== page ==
A Mirror of the Perfection (1318) - 211 

editorial liberties. Sometimes these introduce and interpret sections of the narrative, add additional information, emphasize certain details, and add rhetorical embellishment, but many of the editorial additions are directed toward literal and strict interpretation of the Rule. Contrary to the interpretation of Pope Nicholas III in Exiit Qui Seminat (1279), for example, the brothers who pursue knowledge and wisdom are described as guilty of idleness and offending the Rule.

Is it possible to determine the author of the Sabatier Mirror? The Frenchman tenaciously advocated that it was Leo, as the title of his initial publication indicates: Speculum perfectionis seu S. Francisci Assisiensis legenda antiquitissima, auctore frate Leone [The Mirror of Perfection or The Most Ancient Legend of Saint Francis of Assisi, by the author, Brother Leo]. Unfortunately Sabatier downplayed the incipit found in all the manuscripts:

This work has been compiled in the form of a legend based on what the companions of blessed Francis had formerly written or caused to be written.19

As Théophile Desbonnets observes: "This remark embarrassed Paul Sabatier very much, for it ruined a great deal of his thesis and contradicted the date 1227 which he attributed to the Speculum."20 Thus Sabatier's text offers yet another compilation. In this instance, however, the addition of The Words of Brother Conrad of Offida clearly suggest that the original editor was a Spiritual, probably from the Italian Province of the Marches, who was intent on righting the wrongs brought about by erroneous interpretations of the Rule.

A casual reading of the one hundred and twenty-four chapters, however, reveals a change in emphasis. Once again the stories are arranged differently, this time in twelve chapters. They are introduced by a re-telling of the confrontation of the ministers with Elias as their spokesman and Francis. The divine character and authority of the Rule is dramatically established by the voice of Christ that is now heard telling the troubled saint: "Francis, nothing of yours is in the Rule: whatever is there is mine. And I want the Rule observed in this way: to the letter, to the letter, to the letter, and without gloss, without gloss, without gloss." The contentious ministers, rebuked by Francis, are described as confused and now terrified. The text then weaves the now familiar stories in twelve different panels devoted initially to the fundamental virtues of the Rule: poverty, charity, humility and obedience. With the fourth chapter, however, the focus shifts. Francis, "the perfect zealot of the observance of the holy Gospel," is portrayed as burning "with great zeal for the common observance of the Rule" and, in the following chapter, for the perfection of his brothers. With the sixth chapter, the stories continue to exemplify Francis's virtues of love, compassion, prayer, joy, resistance to temptation, and prophecy, and eventually focus on God's unique care for him especially at the time of his death. In light of the pivotal fifth and sixth chapters, however, the frequently added superlatives, editorial comments, and interpolations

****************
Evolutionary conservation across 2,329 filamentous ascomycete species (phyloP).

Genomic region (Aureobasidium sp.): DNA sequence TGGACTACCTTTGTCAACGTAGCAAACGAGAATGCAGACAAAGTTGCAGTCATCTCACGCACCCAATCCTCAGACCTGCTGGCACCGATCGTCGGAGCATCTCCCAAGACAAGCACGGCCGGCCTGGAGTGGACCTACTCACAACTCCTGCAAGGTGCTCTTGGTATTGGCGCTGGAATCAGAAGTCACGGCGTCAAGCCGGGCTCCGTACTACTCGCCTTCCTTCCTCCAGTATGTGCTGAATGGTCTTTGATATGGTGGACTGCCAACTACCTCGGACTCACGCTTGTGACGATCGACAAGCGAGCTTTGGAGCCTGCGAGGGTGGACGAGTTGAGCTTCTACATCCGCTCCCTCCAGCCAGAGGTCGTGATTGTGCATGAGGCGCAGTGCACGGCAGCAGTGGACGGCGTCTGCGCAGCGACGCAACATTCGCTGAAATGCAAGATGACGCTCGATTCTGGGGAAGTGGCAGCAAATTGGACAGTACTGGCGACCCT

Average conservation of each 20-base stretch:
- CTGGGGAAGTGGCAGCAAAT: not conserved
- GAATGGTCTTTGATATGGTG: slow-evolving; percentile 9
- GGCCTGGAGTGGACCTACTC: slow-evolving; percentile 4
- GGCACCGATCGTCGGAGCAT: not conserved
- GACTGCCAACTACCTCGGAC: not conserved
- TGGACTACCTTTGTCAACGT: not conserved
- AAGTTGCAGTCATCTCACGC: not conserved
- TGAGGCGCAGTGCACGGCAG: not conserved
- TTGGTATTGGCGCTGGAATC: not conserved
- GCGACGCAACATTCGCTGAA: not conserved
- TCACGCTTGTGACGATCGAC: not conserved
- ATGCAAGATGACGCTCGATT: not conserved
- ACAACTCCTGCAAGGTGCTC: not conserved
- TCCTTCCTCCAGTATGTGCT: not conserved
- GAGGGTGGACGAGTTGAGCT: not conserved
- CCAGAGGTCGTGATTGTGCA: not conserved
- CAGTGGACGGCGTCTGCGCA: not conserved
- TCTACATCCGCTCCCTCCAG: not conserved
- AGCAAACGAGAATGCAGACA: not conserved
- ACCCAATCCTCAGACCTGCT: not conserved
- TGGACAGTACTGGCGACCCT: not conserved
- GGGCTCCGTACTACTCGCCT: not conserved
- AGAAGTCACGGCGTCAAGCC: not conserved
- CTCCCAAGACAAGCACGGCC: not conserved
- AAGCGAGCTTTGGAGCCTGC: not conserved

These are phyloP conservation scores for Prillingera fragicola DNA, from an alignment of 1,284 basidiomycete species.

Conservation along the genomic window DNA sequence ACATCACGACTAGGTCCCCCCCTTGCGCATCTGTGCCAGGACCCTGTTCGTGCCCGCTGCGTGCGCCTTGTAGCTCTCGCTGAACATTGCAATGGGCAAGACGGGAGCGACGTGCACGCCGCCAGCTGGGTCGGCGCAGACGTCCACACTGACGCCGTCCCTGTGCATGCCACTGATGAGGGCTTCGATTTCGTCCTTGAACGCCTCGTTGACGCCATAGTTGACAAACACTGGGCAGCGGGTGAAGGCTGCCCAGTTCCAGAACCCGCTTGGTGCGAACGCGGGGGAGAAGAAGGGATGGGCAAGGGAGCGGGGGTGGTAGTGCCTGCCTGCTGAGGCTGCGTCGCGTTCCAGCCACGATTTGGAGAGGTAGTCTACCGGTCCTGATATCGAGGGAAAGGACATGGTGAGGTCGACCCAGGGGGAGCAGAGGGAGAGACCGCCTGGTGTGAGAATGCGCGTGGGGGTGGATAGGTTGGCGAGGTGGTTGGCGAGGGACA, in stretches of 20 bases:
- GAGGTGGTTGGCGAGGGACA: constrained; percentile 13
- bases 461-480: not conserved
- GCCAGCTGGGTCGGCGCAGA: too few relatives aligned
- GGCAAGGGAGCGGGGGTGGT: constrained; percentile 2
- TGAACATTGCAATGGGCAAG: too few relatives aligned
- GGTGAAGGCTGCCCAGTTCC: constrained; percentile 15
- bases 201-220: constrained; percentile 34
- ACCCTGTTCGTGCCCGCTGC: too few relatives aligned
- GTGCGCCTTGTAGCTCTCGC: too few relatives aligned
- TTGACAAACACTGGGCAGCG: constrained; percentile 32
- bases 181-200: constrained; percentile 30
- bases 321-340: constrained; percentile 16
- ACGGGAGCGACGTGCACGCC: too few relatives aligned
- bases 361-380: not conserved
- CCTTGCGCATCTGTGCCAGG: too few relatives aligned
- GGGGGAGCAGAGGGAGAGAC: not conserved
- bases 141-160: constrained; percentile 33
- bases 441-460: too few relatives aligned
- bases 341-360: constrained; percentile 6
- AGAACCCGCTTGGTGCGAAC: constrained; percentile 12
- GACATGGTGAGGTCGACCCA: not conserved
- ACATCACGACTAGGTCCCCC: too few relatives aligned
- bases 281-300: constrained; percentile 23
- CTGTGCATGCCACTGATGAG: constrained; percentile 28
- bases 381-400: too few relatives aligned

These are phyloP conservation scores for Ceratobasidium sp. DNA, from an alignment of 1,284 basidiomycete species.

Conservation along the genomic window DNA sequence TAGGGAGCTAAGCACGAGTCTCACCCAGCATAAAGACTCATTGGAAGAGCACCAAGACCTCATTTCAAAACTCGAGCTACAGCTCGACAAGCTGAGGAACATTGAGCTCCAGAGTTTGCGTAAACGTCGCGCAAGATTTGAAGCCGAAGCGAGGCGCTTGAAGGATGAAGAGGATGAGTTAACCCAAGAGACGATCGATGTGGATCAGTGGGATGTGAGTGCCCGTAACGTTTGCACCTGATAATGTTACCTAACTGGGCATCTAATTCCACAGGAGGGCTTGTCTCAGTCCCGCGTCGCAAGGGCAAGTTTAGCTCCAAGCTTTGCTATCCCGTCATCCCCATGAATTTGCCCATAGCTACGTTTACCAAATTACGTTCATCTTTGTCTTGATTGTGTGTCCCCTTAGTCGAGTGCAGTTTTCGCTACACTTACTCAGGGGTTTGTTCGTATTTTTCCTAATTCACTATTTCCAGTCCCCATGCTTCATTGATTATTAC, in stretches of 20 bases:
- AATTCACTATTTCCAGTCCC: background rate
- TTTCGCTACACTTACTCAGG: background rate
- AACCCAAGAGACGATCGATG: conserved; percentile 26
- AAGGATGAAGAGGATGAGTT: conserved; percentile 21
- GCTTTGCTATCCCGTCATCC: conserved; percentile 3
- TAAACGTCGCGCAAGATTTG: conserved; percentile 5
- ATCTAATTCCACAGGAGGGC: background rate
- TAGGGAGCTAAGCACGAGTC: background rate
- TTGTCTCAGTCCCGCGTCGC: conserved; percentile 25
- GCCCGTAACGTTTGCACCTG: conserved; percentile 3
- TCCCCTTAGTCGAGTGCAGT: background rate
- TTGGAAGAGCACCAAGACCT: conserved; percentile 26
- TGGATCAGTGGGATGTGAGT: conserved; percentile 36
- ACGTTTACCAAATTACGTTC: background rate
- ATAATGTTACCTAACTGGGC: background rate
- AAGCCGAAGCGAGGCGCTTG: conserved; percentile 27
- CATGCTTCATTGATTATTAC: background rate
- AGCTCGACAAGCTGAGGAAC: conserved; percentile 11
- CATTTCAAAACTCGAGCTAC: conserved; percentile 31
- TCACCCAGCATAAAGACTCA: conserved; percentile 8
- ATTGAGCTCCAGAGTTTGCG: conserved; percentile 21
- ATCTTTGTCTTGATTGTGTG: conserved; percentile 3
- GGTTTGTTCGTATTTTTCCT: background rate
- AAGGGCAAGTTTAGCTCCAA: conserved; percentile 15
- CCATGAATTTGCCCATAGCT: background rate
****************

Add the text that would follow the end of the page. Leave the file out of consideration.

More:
Francis of Assisi: Early Documents, vol. 3, p. 211